Nightmarish as Wells’ scenario might be, it remains small in scale. All the action occurs in and around Woking, touching briefly upon South London. The scale of Wyndam’s The Day of the Triffids is much larger – it is a global disaster. The aliens are replaced by a manmade enemy: bioengineered carnivorous plants capable of locomotion, armed with stingers and poison. The triffids could be compared to an opportunistic virus that spreads after a freak “meteor storm” blinds most of humanity (the protagonist wakes from an eye operation and several weeks with bandaged eyes to a world gone to hell, ironically spared permanent blindness because he could not witness the lights in the sky). Social order breaks down completely and the triffids sweep through like a ferociously efficient pandemic. These monsters do not seem particularly intelligent, acting mostly on instinct, but they only have to bide their time and strike at the weakest, just like COVID kills those with the lowest defences.

There is much ordinary courage in The Day of the Triffids with the protagonist/narrator and the small family unit he manages to build surviving against all odds. There is even a love story which, although it is a pragmatic partnership in many ways, is real and solid in a disintegrating world. Towards the end of the novel, the protagonist reflects without bitterness that humanity probably brought the disaster on itself, theorising that the “meteor shower” was actually the result of manmade satellite weapons systems being set off by accident and producing blinding radiation. He hopes that future generations will learn from the mistakes of their ancestors. He and his family unit will retreat with others to an island they can defend (the Isle of Wight) until they can find a way to fight back. The spirit of man does survive in this novel.

The zombie apocalypse film 28 Days Later about a rage-inducing virus spreading from animals (chimpanzees) and causing societal collapse in the UK clearly borrows a lot of ideas from The Day of the Triffids (for example, the protagonist wakes up from a coma to a devastated world). The infected can no longer function cognitively and simply starve to death. The sequel 28 Weeks Later shows the “Rage virus” being spread to Europe (the pandemic originally having been contained within Britain) by an asymptomatic carrier – one of the biggest fears in any pandemic scenario.

Ray Bradbury’s short-story collection The Martian Chronicles(1950) contains a short story that also touches upon disease, “And the Moon Be Still as Bright”. In this story, the fourth manned expedition to Mars discovers that the Martians have been mostly wiped out by chickenpox (an infection caused by a virus), brought by one of the previous expeditions. It is ultimately a story about colonisation. Bradbury ponders on whether there is a right or wrong form of colonisation, with wrong being an attempt to recreate Earth (thereby repeating old mistakes) and right having respect for the fallen civilisation (and learning from it). We are left with the question – are humans an infestation on Mars or will they become the new Martians in a brave new world? This question is highlighted in another short story in this collection, “Night Meeting”, where two characters meet outside time but without us knowing which one represents the past and which the future. It is almost irrelevant as civilisations will always rise and fall and disease will always be one agent of change.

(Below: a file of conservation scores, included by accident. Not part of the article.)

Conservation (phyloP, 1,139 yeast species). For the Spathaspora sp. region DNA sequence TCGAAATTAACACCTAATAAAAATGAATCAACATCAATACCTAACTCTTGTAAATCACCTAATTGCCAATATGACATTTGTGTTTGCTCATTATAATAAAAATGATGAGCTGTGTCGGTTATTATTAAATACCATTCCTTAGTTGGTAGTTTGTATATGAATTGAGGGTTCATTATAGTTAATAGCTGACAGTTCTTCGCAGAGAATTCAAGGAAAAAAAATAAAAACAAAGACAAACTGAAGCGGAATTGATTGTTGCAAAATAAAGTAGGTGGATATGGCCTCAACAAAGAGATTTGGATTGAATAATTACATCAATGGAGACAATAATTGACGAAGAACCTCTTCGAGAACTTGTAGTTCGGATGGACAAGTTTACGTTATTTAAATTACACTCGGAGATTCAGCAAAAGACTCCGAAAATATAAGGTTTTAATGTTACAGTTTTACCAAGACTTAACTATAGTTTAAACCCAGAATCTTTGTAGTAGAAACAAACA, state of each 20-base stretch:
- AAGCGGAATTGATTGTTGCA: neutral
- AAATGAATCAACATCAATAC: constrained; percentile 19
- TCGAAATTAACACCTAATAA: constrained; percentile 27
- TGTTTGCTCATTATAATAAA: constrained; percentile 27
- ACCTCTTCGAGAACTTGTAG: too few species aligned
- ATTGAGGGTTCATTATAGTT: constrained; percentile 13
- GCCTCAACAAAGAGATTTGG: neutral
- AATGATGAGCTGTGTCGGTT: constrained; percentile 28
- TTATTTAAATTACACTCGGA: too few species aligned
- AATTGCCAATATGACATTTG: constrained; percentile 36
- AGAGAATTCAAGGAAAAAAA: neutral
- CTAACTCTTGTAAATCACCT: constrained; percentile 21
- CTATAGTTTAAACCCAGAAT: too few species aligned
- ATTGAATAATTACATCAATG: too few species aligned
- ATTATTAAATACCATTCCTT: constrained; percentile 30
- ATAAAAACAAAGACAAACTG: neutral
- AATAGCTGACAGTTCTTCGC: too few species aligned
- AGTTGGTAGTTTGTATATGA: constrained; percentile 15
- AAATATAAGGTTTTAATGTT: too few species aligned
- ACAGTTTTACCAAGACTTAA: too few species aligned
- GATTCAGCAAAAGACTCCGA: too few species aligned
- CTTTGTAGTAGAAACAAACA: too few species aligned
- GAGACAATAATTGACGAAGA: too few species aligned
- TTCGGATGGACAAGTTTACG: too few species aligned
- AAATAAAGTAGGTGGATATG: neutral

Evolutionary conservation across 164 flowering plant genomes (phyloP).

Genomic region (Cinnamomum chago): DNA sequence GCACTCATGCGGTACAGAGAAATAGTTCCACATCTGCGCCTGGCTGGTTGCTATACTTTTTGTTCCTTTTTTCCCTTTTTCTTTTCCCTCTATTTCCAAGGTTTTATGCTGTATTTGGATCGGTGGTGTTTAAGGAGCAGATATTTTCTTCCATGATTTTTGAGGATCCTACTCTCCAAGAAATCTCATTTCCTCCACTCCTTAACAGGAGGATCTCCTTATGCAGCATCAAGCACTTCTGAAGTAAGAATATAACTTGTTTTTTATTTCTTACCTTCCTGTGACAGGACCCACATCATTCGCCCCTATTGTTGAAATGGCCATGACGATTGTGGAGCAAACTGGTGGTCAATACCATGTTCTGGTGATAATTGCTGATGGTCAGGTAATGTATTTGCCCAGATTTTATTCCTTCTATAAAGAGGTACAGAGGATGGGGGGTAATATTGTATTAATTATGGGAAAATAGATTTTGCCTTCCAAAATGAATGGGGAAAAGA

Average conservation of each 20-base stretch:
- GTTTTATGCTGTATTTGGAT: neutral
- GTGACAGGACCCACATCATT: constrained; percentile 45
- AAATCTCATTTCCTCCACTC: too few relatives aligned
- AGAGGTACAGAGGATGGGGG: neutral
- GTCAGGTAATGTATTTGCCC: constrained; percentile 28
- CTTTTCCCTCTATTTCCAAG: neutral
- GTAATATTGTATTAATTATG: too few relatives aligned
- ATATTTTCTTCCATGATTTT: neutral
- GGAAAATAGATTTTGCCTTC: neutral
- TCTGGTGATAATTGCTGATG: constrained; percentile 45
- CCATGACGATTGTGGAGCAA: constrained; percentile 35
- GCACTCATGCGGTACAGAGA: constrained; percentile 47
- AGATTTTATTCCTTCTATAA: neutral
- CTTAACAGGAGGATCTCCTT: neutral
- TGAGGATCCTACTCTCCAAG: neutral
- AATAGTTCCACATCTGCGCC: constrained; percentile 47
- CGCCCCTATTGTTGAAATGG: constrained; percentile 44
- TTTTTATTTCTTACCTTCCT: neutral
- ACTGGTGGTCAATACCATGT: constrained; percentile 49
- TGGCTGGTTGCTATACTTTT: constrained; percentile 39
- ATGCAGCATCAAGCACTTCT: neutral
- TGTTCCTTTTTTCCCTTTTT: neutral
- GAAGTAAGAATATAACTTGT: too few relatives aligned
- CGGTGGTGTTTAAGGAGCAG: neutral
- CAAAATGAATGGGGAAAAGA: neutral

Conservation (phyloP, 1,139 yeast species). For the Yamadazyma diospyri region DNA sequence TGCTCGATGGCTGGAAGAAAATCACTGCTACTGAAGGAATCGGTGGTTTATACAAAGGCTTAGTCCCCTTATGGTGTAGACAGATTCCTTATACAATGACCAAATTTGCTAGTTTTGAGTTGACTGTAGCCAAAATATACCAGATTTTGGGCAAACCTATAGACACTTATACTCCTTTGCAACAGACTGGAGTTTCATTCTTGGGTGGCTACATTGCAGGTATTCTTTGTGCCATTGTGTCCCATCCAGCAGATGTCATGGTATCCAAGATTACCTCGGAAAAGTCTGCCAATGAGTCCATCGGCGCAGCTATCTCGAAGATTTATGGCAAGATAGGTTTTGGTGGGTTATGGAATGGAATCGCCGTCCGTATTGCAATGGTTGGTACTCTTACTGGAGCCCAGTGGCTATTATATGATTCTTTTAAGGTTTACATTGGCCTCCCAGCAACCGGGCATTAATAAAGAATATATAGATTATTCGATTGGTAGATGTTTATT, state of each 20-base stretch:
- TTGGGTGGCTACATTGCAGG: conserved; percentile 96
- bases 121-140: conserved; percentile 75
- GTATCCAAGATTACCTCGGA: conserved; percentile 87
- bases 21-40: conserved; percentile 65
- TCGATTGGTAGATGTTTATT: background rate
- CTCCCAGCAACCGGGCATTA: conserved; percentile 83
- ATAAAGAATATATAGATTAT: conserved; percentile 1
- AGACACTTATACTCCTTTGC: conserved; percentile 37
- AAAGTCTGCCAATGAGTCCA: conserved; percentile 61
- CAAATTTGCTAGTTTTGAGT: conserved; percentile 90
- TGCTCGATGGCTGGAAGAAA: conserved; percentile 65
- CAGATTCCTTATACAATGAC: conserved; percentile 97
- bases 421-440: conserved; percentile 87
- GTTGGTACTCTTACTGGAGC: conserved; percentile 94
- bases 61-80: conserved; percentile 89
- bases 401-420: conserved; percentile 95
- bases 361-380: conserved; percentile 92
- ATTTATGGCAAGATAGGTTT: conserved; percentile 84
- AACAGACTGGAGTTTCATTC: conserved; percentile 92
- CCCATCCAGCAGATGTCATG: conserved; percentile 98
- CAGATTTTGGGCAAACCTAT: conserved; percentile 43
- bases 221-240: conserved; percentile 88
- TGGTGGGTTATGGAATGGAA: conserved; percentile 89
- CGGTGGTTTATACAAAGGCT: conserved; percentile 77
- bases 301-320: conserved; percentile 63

The Star Trek canon also examines viruses in different contexts. The most fun episode is “Macrocosm” in Season 3 of Voyager. In it, we see Captain Janeway single-handedly fighting giant viruses in a spoof of Aliens. She is combating the result of a viral infection with insect-like macro-viruses flying around the ship infecting the crew and propagating from their living flesh. The doctor and Janeway manage to exterminate the giant bugs in the end with an antiviral gas. In reality, antiviral medication cannot be produced in less than one hour.

In the episode “The Quickening” in Season 4 of Deep Space Nine, Dr Bashir tries to find a cure for the “blight” caused by biological warfare, where the series’ archenemy, the Jem Hadar (the military arm of the Dominion), infect a planet that resisted them. Bashir is unable to cure it but finds an anti-viral treatment that acts as a vaccine – when injected into pregnant women, the baby is born disease-free. This is the hope in any pandemic, that a vaccine can be found to preserve at least the next generation. Ironically, Earth later hits back at the Dominion by infecting an unwitting carrier who, in turn, infects other Changelings like himself. Deep Space Nine does not shy away from the tough questions of whether anyone (including humans) has the right to use biological warfare to potentially wipe out an entire race.